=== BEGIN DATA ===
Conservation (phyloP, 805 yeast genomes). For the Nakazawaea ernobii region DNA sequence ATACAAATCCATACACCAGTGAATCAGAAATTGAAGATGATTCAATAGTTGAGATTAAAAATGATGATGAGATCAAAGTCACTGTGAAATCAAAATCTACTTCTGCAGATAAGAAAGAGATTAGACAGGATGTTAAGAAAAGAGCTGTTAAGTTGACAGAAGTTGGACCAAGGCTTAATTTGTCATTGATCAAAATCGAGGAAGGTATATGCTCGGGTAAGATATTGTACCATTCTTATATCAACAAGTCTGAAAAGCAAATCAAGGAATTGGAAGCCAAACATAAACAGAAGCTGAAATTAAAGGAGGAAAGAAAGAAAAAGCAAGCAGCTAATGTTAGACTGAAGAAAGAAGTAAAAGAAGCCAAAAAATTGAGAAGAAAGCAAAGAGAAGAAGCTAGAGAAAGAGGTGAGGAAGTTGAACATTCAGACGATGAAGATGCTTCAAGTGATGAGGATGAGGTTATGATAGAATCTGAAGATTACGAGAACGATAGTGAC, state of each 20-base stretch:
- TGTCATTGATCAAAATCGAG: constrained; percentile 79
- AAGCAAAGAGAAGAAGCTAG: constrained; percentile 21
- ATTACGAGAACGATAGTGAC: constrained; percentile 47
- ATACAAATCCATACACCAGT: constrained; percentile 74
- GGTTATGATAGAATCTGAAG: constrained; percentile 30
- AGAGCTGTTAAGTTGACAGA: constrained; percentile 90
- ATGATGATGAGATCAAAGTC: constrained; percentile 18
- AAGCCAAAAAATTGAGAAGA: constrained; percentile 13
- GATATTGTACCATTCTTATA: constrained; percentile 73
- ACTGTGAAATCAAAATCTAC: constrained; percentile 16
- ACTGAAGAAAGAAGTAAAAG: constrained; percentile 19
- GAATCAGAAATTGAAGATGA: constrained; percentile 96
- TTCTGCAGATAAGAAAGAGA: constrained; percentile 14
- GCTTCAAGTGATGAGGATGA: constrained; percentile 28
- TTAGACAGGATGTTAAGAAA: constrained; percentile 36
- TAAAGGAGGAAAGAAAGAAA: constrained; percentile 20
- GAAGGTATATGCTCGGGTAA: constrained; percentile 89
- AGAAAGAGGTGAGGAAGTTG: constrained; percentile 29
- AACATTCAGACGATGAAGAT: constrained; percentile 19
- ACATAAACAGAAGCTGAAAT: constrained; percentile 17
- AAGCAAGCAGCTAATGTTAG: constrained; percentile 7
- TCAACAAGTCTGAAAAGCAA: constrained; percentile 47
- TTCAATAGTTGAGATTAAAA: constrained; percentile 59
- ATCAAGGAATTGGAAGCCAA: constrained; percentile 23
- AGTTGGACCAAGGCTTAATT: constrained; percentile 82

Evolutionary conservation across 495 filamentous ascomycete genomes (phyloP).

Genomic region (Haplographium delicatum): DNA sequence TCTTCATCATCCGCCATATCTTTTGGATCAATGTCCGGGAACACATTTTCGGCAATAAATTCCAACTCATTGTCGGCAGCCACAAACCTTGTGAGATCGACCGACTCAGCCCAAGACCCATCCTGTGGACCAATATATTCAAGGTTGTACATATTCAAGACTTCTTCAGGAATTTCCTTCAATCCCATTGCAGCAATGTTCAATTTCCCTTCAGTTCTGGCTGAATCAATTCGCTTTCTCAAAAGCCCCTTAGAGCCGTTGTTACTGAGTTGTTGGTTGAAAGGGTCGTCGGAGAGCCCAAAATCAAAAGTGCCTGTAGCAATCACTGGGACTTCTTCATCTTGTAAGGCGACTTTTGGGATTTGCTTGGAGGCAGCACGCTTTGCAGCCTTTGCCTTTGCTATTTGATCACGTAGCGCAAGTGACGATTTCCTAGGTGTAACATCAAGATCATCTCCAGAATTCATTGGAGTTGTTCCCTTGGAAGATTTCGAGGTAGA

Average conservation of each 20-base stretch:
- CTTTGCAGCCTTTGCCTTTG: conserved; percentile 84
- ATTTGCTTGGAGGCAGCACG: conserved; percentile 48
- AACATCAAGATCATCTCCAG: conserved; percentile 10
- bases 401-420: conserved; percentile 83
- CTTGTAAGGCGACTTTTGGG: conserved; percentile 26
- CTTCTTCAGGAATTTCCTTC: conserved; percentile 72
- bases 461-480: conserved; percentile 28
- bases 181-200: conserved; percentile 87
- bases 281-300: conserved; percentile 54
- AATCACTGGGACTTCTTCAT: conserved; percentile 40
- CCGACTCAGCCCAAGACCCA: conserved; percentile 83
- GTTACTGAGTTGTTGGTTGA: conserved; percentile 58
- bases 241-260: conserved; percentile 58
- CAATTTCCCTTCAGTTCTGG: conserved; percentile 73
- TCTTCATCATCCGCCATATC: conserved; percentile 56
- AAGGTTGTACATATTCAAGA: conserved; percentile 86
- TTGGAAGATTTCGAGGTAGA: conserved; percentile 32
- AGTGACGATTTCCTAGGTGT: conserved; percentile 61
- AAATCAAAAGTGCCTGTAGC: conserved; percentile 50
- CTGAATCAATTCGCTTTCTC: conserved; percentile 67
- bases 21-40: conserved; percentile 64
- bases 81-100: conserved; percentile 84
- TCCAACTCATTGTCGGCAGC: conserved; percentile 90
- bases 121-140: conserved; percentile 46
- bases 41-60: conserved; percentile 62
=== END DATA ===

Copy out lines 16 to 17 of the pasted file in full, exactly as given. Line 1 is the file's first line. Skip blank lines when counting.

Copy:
- TTAGACAGGATGTTAAGAAA: constrained; percentile 36
- TAAAGGAGGAAAGAAAGAAA: constrained; percentile 20